Better Essays
886 words (2.5 pages)

Famous Pioneers of the Enlightenment Essay

- The breakthroughs that came out of the Scientific Revolution had a profound impact on the Enlightenment period. The Enlightenment movement would not have been possible if it weren’t for the brave men who dared to go against established ways of thinking. These men took risks and put themselves at the mercy of public scrutiny. They not only asked questions about the workings of our world but also devised new scientific methods that uncovered new truths about our very existence. Instead of relying on religious dogma and mystical practices, common during the 16th and 17th century to help answer questions, they developed their own hypothesis....   [tags: Scientific Revolution, Religion, Theorists]

Better Essays
1137 words (3.2 pages)

Essay on The Scientific Method

- For thousands of years prior to the Renaissance, the perspectives and beliefs of society remained relatively unaltered. However, with the start of the Renaissance around the 14th century, the world underwent rapid and radical change. Within the span of a relatively few hundred years, the extraordinary breakthroughs in science, traditional philosophy, and technology dramatically challenged society’s belief. Suddenly robbed of their long held beliefs, they realized that in the face of these new challenges, their traditional beliefs were no longer able to guide them....   [tags: theories, philosopher, renaissance]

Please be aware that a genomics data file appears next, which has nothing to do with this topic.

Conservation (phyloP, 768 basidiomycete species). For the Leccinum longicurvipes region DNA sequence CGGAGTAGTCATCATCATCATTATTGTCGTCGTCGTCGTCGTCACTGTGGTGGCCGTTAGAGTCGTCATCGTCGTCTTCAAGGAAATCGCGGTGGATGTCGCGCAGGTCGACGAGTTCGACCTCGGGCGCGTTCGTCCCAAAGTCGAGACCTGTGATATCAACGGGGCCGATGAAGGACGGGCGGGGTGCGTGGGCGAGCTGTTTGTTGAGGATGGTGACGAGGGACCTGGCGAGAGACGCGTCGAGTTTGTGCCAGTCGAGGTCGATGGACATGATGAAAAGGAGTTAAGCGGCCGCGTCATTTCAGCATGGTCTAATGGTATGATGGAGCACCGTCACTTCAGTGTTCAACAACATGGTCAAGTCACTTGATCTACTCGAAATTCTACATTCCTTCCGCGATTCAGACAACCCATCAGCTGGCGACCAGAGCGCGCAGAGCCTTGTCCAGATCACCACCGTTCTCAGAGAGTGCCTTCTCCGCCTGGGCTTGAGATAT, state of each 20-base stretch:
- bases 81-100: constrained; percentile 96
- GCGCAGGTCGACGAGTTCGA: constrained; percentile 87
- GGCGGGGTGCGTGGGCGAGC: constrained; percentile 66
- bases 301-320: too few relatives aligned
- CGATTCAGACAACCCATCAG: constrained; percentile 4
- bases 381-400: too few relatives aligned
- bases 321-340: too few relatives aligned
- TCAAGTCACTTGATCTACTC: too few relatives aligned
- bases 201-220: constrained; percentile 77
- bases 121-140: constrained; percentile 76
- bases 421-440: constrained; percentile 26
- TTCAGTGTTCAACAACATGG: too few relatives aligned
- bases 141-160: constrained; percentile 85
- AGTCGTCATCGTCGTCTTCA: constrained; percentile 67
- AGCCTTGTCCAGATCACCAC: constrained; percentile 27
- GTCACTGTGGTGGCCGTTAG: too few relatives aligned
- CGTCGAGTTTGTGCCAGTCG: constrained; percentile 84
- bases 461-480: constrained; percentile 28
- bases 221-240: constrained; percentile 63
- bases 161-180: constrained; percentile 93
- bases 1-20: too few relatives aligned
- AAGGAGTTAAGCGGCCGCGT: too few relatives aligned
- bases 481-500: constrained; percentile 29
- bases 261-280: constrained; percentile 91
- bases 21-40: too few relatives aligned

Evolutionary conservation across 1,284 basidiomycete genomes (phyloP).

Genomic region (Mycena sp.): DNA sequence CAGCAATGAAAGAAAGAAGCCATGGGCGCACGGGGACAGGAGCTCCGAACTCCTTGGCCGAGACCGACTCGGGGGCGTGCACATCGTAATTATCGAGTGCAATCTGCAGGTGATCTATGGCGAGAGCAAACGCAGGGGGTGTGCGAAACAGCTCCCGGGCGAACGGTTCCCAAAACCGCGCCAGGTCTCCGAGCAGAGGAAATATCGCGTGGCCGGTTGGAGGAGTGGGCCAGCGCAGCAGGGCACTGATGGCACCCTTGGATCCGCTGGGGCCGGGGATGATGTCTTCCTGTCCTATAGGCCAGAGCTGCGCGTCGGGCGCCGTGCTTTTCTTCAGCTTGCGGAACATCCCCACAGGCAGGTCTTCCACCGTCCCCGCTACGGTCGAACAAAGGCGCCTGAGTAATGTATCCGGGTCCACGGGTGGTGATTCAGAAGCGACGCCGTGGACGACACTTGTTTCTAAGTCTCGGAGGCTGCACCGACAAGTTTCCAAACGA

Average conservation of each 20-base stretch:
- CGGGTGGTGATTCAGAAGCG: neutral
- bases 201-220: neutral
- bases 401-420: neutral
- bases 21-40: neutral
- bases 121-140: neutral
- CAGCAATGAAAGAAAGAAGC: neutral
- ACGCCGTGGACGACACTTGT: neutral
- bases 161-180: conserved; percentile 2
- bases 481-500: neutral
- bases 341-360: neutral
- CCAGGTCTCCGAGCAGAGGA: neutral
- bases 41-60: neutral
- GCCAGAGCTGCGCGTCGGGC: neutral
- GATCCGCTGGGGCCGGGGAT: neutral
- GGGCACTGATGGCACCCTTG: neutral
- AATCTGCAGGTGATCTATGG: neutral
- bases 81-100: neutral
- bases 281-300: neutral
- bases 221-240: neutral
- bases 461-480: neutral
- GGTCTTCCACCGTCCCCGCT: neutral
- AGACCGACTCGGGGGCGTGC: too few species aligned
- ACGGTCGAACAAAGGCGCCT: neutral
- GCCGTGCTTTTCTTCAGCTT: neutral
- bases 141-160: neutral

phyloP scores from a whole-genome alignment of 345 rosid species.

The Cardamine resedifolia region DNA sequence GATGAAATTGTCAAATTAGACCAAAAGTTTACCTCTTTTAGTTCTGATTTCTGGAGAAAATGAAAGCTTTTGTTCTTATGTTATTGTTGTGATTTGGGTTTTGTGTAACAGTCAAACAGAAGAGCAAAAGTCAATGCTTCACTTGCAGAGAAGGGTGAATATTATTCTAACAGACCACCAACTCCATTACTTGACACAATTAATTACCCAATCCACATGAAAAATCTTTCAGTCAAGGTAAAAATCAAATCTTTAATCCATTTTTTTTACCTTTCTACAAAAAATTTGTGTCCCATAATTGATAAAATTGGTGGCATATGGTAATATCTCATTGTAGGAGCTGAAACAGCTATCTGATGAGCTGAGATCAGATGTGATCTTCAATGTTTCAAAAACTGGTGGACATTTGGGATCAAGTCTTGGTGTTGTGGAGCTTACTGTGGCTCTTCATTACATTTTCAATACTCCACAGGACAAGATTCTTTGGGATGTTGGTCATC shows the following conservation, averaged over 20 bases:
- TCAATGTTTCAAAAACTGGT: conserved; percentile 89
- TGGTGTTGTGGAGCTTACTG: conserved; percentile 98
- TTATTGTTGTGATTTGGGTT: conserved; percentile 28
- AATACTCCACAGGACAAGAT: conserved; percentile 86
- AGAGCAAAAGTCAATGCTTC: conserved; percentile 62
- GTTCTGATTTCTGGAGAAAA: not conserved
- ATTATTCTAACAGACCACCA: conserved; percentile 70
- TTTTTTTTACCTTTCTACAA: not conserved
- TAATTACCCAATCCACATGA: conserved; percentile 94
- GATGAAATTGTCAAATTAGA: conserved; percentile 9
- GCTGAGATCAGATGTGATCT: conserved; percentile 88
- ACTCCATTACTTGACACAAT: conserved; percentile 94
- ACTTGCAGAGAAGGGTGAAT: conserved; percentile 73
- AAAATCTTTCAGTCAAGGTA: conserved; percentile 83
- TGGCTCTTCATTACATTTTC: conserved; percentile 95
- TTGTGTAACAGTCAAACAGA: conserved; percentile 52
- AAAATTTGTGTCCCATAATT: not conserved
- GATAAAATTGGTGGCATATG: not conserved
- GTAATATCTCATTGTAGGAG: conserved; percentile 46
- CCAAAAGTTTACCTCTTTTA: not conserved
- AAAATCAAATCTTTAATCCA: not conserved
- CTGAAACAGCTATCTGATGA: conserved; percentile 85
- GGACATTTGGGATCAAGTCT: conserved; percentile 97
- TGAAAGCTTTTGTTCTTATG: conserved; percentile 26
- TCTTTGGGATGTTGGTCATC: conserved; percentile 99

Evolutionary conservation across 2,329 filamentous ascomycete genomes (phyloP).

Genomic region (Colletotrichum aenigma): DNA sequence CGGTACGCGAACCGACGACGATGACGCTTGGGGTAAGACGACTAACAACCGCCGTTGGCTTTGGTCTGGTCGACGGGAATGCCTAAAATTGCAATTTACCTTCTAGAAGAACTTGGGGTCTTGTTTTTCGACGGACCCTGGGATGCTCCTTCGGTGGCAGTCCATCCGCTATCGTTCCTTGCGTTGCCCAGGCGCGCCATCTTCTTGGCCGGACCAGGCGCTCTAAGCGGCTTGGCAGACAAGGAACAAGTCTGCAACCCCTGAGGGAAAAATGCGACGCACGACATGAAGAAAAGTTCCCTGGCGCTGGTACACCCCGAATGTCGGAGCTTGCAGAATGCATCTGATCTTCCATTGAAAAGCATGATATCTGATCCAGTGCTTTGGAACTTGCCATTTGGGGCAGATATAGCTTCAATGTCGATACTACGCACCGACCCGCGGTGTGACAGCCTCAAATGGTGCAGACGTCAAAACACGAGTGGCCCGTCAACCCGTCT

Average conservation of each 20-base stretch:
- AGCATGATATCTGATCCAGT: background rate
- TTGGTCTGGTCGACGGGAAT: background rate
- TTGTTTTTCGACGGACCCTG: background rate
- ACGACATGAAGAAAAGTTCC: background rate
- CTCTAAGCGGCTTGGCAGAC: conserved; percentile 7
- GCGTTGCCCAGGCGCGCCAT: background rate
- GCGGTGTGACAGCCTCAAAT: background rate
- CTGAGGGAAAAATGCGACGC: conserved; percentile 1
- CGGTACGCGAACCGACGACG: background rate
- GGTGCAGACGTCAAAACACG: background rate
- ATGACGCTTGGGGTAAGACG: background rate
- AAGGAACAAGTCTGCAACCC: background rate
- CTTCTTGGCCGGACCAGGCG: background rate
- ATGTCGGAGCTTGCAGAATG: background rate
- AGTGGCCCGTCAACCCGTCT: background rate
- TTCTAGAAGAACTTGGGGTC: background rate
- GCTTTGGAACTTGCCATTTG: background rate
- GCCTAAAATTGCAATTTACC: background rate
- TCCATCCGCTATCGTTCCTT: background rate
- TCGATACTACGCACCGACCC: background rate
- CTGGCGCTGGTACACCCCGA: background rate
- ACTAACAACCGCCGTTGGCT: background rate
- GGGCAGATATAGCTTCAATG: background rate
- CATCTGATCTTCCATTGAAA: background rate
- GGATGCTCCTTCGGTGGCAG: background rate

Better Essays
1071 words (3.1 pages)

Stem Cell Research: Scientific Advancement vs. Human Rights Essay

- Introduction to Stem Cells As improvements in scientific technology and techniques allow for better observations and insights into the natural world, so to do advancements in medical research occur on a seemingly daily basis. On such research topic that has found itself the center of a global debate is the issue of stem cell research. Hailed by some as one of the most dynamic areas of research ever to exist, it is thought to be the next big “revolution” in medicine, surpassing even the advent of anesthesia and antibiotics (Towns, 2004)....   [tags: Science Biology Essays]

Better Essays
2928 words (8.4 pages)